Dec 082014
 

It’s hard to believe my favorite holiday is only a few weeks away – Christmas. This week I managed to finish all of my Christmas shopping for friends and family along with planning some unforgettable recipes to share with all of them.
December is a month of various Multicultural holidays. There are some wonderful holiday customs carried out all over the world, but also many delicious desserts, I would love to share a few with you.

Christmas in France
In French Happy/Merry Christmas is ‘Joyeux Noël’. In France, Father Christmas / Santa Claus / St. Nicholas is called Père Noël (Father Christmas).
The main Christmas meal, called Réveillon, is eaten on Christmas Eve/early Christmas morning after people have returned from the midnight Church Service. Dishes might include roast turkey with chestnuts or roast goose, oysters, foie gras, lobster, venison and cheeses. For dessert, a chocolate sponge cake log called a bûche de Noël (Yule Log) is normally eaten.

a buche de noel

To try this beautiful recipe for  Buche de Noel click here 

Christmas in Sweden
In Sweden, presents might be brought by Santa called ‘Jultomten’ or by gnomes/elves called ‘Nissar’ or ‘Tomte’. They’re called Nisse’ in Norway.
Around Christmas time in Sweden, one of the biggest celebrations is St. Lucia’s Day (or St. Lucy’s Day) on December 13th. The celebration comes from stories that were told by Monks who first brought Christianity to Sweden. St Lucia was a young Christian girl who was martyred, killed for her faith, in 304AD. The most common story told about St Lucia is that she would secretly bring food to the persecuted Christians in Rome, who lived in hiding in the catacombs under the city. She would wear candles on her head so she had both her hands free to carry things. Lucy means ‘light’ so this is a very appropriate name.
A popular food eaten at St. Lucia’s day are ‘Lussekatts’, St Lucia’s day buns flavored with saffron and dotted with raisins which are eaten for breakfast.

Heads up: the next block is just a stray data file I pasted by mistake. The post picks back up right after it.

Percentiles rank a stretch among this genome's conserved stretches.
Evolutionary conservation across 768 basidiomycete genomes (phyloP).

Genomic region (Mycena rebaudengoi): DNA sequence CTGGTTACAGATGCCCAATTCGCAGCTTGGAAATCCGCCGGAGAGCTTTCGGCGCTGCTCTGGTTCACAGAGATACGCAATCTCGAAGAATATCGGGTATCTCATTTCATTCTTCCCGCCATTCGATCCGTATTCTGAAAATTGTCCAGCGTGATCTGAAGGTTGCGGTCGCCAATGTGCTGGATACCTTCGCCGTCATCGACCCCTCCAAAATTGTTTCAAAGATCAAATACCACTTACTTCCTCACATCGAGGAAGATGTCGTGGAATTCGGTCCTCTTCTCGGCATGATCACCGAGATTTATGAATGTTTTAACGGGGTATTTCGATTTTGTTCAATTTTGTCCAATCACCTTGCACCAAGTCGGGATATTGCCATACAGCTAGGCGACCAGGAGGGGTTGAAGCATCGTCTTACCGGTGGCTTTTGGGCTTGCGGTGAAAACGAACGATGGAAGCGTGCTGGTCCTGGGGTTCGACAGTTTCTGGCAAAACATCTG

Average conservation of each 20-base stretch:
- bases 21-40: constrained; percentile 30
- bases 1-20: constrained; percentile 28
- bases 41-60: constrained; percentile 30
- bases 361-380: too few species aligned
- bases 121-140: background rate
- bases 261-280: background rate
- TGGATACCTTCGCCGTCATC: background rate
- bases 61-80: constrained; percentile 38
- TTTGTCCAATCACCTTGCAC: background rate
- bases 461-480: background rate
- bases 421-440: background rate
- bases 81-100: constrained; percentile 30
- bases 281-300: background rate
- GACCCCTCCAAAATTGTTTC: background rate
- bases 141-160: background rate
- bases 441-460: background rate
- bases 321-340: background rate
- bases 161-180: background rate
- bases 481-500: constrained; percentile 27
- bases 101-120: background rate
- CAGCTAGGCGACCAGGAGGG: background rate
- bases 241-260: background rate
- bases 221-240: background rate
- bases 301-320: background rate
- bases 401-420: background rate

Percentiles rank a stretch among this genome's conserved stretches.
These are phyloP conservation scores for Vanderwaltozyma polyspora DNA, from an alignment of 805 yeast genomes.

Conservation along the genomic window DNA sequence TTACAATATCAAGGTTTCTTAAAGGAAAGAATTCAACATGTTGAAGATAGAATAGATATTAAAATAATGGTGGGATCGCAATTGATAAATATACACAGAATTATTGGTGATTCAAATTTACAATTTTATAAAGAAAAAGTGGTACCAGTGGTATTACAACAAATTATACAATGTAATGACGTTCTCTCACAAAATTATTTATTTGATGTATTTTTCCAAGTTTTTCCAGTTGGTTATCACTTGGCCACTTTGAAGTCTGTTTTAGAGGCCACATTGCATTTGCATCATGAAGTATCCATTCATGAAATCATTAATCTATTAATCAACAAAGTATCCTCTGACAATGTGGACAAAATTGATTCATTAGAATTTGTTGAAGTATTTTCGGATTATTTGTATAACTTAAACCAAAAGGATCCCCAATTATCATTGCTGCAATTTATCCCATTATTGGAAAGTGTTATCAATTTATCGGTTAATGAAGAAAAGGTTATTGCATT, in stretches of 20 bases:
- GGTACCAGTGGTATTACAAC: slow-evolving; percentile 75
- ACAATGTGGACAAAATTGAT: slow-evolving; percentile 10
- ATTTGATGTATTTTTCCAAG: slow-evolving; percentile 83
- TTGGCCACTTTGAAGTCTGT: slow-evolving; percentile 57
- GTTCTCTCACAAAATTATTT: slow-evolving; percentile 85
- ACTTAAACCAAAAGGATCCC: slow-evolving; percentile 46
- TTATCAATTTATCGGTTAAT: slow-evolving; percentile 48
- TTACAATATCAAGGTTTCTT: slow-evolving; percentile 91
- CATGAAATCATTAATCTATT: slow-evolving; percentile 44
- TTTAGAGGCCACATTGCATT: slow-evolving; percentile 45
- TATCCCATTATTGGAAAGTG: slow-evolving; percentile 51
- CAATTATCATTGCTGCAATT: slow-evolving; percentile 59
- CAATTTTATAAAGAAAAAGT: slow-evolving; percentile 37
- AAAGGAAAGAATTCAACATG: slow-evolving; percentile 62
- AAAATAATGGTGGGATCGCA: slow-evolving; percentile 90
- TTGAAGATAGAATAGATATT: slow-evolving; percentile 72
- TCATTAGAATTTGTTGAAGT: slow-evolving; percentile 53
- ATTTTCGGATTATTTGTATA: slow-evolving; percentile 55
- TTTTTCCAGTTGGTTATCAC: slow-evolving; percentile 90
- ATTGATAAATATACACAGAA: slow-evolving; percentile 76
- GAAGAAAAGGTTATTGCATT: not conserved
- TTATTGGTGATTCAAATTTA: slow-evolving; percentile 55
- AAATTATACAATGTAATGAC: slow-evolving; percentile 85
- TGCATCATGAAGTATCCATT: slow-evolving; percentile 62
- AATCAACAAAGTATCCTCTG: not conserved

a lussekatter 2

Click here for this delicious Lussekatter recipe

Christmas in Italy
On Christmas Eve, it’s common that no meat (and also sometimes all dairy) is eaten. Often a light seafood meal is eaten people go to the Midnight Mass service. The types of fish and how they are served vary between different regions in Italy.
For many Italian-American families a big Christmas Eve meal of different fish dishes is now a very popular tradition! It’s known as The Feast of the Seven Fishes (‘Esta dei Sette Pesci’ in Italian). The feast seems to have its root in southern Italy and was bought over to the USA by Italian immigrants in the 1800s. It now seems more popular in America than it is in Italy! When people return from Mass, if it’s cold, you might have a slice of Italian Christmas Cake called ‘Panettone’ which is like a dry fruity sponge cake and a cup of hot chocolate!

a panettone

Click here to try this Panettone recipe for yourself

Christmas in Greece
In Greek Happy/Merry Christmas is ‘Kala Christougenna’.
On Christmas Eve, children, especially boys, often go out singing ‘kalanda’ (carols) in the streets. They play drums and triangles as they sing. Sometimes they will also carry model boats decorated with nuts which are painted gold. Carrying a boat is a very old custom in the Greek Islands.
If the children sing well, they might be given money, nuts, sweets and dried figs to eat.
The main Christmas meal is often Lamb or pork, roasted in an oven or over an open spit. It’s often served with a spinach and cheese pie and various salads and vegetables. Other Christmas and new year foods include ‘Baklava’ (a sweet pastry made of filo pastry filled with chopped nuts and sweetened with syrup or honey), Kataifi (a pastry made from a special form of shredded filo dough and flavored with nuts and cinnamon), Theeples (a kind of fried pastry). Another popular Christmas dessert are melomakarono, egg or oblong shaped biscuit/cakes made from flour, olive oil, and honey and rolled in chopped walnuts.